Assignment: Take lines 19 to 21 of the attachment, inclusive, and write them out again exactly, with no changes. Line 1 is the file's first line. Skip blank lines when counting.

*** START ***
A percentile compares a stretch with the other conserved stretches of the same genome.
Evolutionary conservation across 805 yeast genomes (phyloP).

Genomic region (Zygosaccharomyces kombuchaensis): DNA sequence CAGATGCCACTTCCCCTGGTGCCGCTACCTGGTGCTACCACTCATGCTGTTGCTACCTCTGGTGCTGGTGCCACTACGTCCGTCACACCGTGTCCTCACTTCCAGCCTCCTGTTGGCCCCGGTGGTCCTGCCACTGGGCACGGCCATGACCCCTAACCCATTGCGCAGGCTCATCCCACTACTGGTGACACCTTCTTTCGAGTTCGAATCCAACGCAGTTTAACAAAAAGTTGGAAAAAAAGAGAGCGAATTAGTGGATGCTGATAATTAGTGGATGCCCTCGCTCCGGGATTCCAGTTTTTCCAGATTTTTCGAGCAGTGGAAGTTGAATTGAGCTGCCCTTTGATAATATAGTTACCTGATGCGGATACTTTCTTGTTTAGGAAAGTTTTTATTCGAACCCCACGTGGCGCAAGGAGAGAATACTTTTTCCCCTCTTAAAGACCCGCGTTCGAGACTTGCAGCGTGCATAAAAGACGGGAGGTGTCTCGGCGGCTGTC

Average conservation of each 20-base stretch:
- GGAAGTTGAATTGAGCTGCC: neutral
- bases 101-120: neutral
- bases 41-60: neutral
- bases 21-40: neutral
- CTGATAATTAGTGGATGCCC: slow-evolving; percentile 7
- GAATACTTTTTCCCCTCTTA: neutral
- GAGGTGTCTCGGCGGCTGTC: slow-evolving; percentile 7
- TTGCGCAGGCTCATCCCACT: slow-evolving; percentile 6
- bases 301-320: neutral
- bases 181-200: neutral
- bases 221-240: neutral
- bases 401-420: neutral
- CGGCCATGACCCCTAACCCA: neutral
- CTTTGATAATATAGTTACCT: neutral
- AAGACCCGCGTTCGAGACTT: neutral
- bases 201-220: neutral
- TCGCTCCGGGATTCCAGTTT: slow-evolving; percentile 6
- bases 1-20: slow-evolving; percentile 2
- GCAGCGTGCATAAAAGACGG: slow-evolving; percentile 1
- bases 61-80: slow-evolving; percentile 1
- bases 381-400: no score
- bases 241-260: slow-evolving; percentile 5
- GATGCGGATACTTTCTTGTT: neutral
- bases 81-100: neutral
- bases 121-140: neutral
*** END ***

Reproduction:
- AAGACCCGCGTTCGAGACTT: neutral
- bases 201-220: neutral
- TCGCTCCGGGATTCCAGTTT: slow-evolving; percentile 6